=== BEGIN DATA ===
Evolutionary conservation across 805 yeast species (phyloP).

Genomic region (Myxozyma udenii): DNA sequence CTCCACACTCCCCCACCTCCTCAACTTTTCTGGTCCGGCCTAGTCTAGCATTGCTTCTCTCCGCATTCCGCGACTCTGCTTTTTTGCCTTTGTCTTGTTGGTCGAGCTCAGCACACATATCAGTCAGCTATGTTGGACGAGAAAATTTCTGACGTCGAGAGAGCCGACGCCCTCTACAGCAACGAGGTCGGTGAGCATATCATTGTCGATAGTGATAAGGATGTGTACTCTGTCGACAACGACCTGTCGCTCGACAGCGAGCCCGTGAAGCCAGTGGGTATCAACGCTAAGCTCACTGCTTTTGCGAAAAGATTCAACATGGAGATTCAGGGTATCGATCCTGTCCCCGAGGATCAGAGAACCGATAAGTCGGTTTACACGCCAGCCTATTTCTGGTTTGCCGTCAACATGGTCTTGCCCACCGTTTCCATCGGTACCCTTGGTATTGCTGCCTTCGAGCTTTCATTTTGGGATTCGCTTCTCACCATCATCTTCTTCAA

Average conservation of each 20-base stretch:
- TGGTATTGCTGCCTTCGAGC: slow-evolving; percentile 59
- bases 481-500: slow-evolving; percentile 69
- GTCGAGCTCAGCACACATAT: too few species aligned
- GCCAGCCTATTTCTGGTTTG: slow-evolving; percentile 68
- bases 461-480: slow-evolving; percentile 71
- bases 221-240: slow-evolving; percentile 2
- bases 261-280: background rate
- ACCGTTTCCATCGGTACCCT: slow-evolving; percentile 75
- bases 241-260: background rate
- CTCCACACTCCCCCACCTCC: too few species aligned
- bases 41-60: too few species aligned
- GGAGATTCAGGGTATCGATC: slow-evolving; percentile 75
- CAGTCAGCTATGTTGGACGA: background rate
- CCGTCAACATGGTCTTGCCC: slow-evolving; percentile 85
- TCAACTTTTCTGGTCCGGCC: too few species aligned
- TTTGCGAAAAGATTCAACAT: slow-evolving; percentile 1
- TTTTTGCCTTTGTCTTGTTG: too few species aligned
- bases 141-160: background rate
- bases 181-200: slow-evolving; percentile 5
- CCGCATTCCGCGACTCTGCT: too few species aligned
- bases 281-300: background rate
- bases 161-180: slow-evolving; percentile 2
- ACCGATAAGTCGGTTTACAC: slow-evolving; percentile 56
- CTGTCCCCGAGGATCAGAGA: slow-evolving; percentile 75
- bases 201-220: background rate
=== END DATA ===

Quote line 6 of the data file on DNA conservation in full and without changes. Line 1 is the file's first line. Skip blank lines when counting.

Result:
- GTCGAGCTCAGCACACATAT: too few species aligned